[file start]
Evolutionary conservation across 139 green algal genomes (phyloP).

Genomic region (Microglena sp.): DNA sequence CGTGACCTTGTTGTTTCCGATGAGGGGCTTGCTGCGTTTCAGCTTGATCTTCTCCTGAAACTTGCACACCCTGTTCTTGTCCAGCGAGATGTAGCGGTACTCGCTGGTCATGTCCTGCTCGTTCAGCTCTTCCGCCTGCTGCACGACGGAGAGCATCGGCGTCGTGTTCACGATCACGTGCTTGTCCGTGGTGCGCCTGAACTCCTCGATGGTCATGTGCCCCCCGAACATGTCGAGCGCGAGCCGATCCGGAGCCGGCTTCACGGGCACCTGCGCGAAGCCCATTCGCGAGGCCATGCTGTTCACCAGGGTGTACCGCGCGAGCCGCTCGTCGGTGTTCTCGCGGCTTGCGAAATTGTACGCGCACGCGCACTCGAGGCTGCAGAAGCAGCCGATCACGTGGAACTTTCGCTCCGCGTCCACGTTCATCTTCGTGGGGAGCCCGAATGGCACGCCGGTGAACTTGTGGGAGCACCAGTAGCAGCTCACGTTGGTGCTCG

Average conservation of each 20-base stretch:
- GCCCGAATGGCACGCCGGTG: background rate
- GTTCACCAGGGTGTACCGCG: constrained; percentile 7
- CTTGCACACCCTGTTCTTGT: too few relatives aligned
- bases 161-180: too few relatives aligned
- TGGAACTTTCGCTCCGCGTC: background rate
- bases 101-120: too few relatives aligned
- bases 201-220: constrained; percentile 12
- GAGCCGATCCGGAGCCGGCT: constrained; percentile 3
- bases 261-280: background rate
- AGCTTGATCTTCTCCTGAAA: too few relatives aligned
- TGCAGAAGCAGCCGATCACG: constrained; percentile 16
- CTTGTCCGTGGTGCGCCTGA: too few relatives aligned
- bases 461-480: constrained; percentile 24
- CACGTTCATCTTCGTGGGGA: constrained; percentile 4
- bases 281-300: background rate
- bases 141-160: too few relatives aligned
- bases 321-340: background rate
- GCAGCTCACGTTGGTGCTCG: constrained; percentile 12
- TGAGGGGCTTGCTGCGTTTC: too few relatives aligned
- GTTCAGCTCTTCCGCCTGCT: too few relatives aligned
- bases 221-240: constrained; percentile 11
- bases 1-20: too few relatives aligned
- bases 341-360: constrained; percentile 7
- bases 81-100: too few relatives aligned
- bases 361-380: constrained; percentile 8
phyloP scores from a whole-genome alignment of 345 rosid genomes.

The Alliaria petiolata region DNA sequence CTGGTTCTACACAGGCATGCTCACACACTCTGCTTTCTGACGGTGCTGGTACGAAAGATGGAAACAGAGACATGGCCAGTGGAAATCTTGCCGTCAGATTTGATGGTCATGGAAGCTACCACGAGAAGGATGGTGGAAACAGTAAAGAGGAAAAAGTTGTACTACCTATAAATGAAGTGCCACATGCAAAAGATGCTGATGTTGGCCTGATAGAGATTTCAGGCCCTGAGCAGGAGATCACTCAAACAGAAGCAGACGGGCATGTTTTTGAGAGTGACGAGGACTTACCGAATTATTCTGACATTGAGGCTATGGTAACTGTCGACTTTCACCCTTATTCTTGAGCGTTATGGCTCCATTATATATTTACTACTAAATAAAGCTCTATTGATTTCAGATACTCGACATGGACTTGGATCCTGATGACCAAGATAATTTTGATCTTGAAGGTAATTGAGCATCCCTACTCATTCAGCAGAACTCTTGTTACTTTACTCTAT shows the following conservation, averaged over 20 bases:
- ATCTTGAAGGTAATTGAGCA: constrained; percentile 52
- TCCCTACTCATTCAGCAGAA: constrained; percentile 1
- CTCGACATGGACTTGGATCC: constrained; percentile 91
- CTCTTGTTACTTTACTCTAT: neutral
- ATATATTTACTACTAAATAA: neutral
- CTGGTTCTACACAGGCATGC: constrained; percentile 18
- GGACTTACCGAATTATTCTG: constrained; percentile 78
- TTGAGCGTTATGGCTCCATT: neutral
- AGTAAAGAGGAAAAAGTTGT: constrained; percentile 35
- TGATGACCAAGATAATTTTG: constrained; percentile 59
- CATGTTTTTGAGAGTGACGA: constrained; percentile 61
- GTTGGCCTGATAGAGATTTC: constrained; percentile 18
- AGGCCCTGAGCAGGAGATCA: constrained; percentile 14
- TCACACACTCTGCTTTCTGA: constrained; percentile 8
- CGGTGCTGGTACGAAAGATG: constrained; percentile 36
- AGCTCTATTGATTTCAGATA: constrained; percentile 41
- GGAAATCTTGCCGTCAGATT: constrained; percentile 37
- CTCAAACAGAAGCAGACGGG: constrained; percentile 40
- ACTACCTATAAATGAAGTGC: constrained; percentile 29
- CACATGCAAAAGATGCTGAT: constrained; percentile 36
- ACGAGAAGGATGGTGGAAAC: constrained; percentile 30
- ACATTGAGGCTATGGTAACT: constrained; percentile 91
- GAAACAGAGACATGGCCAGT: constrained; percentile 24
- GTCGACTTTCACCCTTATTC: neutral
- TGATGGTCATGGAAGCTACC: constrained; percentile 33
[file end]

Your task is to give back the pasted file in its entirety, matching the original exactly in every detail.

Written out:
Evolutionary conservation across 139 green algal genomes (phyloP).

Genomic region (Microglena sp.): DNA sequence CGTGACCTTGTTGTTTCCGATGAGGGGCTTGCTGCGTTTCAGCTTGATCTTCTCCTGAAACTTGCACACCCTGTTCTTGTCCAGCGAGATGTAGCGGTACTCGCTGGTCATGTCCTGCTCGTTCAGCTCTTCCGCCTGCTGCACGACGGAGAGCATCGGCGTCGTGTTCACGATCACGTGCTTGTCCGTGGTGCGCCTGAACTCCTCGATGGTCATGTGCCCCCCGAACATGTCGAGCGCGAGCCGATCCGGAGCCGGCTTCACGGGCACCTGCGCGAAGCCCATTCGCGAGGCCATGCTGTTCACCAGGGTGTACCGCGCGAGCCGCTCGTCGGTGTTCTCGCGGCTTGCGAAATTGTACGCGCACGCGCACTCGAGGCTGCAGAAGCAGCCGATCACGTGGAACTTTCGCTCCGCGTCCACGTTCATCTTCGTGGGGAGCCCGAATGGCACGCCGGTGAACTTGTGGGAGCACCAGTAGCAGCTCACGTTGGTGCTCG

Average conservation of each 20-base stretch:
- GCCCGAATGGCACGCCGGTG: background rate
- GTTCACCAGGGTGTACCGCG: constrained; percentile 7
- CTTGCACACCCTGTTCTTGT: too few relatives aligned
- bases 161-180: too few relatives aligned
- TGGAACTTTCGCTCCGCGTC: background rate
- bases 101-120: too few relatives aligned
- bases 201-220: constrained; percentile 12
- GAGCCGATCCGGAGCCGGCT: constrained; percentile 3
- bases 261-280: background rate
- AGCTTGATCTTCTCCTGAAA: too few relatives aligned
- TGCAGAAGCAGCCGATCACG: constrained; percentile 16
- CTTGTCCGTGGTGCGCCTGA: too few relatives aligned
- bases 461-480: constrained; percentile 24
- CACGTTCATCTTCGTGGGGA: constrained; percentile 4
- bases 281-300: background rate
- bases 141-160: too few relatives aligned
- bases 321-340: background rate
- GCAGCTCACGTTGGTGCTCG: constrained; percentile 12
- TGAGGGGCTTGCTGCGTTTC: too few relatives aligned
- GTTCAGCTCTTCCGCCTGCT: too few relatives aligned
- bases 221-240: constrained; percentile 11
- bases 1-20: too few relatives aligned
- bases 341-360: constrained; percentile 7
- bases 81-100: too few relatives aligned
- bases 361-380: constrained; percentile 8
phyloP scores from a whole-genome alignment of 345 rosid genomes.

The Alliaria petiolata region DNA sequence CTGGTTCTACACAGGCATGCTCACACACTCTGCTTTCTGACGGTGCTGGTACGAAAGATGGAAACAGAGACATGGCCAGTGGAAATCTTGCCGTCAGATTTGATGGTCATGGAAGCTACCACGAGAAGGATGGTGGAAACAGTAAAGAGGAAAAAGTTGTACTACCTATAAATGAAGTGCCACATGCAAAAGATGCTGATGTTGGCCTGATAGAGATTTCAGGCCCTGAGCAGGAGATCACTCAAACAGAAGCAGACGGGCATGTTTTTGAGAGTGACGAGGACTTACCGAATTATTCTGACATTGAGGCTATGGTAACTGTCGACTTTCACCCTTATTCTTGAGCGTTATGGCTCCATTATATATTTACTACTAAATAAAGCTCTATTGATTTCAGATACTCGACATGGACTTGGATCCTGATGACCAAGATAATTTTGATCTTGAAGGTAATTGAGCATCCCTACTCATTCAGCAGAACTCTTGTTACTTTACTCTAT shows the following conservation, averaged over 20 bases:
- ATCTTGAAGGTAATTGAGCA: constrained; percentile 52
- TCCCTACTCATTCAGCAGAA: constrained; percentile 1
- CTCGACATGGACTTGGATCC: constrained; percentile 91
- CTCTTGTTACTTTACTCTAT: neutral
- ATATATTTACTACTAAATAA: neutral
- CTGGTTCTACACAGGCATGC: constrained; percentile 18
- GGACTTACCGAATTATTCTG: constrained; percentile 78
- TTGAGCGTTATGGCTCCATT: neutral
- AGTAAAGAGGAAAAAGTTGT: constrained; percentile 35
- TGATGACCAAGATAATTTTG: constrained; percentile 59
- CATGTTTTTGAGAGTGACGA: constrained; percentile 61
- GTTGGCCTGATAGAGATTTC: constrained; percentile 18
- AGGCCCTGAGCAGGAGATCA: constrained; percentile 14
- TCACACACTCTGCTTTCTGA: constrained; percentile 8
- CGGTGCTGGTACGAAAGATG: constrained; percentile 36
- AGCTCTATTGATTTCAGATA: constrained; percentile 41
- GGAAATCTTGCCGTCAGATT: constrained; percentile 37
- CTCAAACAGAAGCAGACGGG: constrained; percentile 40
- ACTACCTATAAATGAAGTGC: constrained; percentile 29
- CACATGCAAAAGATGCTGAT: constrained; percentile 36
- ACGAGAAGGATGGTGGAAAC: constrained; percentile 30
- ACATTGAGGCTATGGTAACT: constrained; percentile 91
- GAAACAGAGACATGGCCAGT: constrained; percentile 24
- GTCGACTTTCACCCTTATTC: neutral
- TGATGGTCATGGAAGCTACC: constrained; percentile 33